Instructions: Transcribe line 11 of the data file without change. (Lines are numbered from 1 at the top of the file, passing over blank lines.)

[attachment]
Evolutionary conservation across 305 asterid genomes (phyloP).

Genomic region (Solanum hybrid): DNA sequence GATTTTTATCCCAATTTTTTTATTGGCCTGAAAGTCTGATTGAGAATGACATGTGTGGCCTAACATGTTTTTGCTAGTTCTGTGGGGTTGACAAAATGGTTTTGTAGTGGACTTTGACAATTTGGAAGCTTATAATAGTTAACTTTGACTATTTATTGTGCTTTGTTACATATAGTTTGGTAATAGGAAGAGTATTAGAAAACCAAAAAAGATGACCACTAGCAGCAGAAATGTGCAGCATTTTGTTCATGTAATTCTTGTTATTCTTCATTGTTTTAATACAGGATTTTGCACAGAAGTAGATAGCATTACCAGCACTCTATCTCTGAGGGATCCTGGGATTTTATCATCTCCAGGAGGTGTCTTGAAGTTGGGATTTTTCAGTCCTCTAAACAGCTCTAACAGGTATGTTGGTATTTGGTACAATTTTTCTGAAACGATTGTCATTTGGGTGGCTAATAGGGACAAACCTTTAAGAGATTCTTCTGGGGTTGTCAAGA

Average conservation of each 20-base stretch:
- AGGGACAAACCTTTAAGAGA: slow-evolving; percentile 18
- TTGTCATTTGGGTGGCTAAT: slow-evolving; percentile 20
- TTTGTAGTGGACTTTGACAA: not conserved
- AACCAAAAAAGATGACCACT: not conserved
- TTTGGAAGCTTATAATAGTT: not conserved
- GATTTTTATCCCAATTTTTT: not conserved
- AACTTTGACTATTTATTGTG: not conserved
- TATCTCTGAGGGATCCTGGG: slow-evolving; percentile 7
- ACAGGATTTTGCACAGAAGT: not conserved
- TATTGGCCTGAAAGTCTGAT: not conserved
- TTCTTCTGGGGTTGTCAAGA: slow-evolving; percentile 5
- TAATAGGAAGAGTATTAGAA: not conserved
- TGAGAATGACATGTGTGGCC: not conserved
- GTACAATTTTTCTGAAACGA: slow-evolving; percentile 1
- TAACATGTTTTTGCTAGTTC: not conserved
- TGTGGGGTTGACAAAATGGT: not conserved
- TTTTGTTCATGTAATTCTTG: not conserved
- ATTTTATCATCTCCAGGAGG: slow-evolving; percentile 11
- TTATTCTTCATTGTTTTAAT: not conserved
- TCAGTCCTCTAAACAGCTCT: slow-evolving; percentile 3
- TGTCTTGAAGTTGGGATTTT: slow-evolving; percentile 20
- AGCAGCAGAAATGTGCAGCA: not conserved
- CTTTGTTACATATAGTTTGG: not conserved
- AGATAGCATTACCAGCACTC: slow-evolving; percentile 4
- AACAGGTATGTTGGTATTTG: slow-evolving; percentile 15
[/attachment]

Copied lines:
- TATCTCTGAGGGATCCTGGG: slow-evolving; percentile 7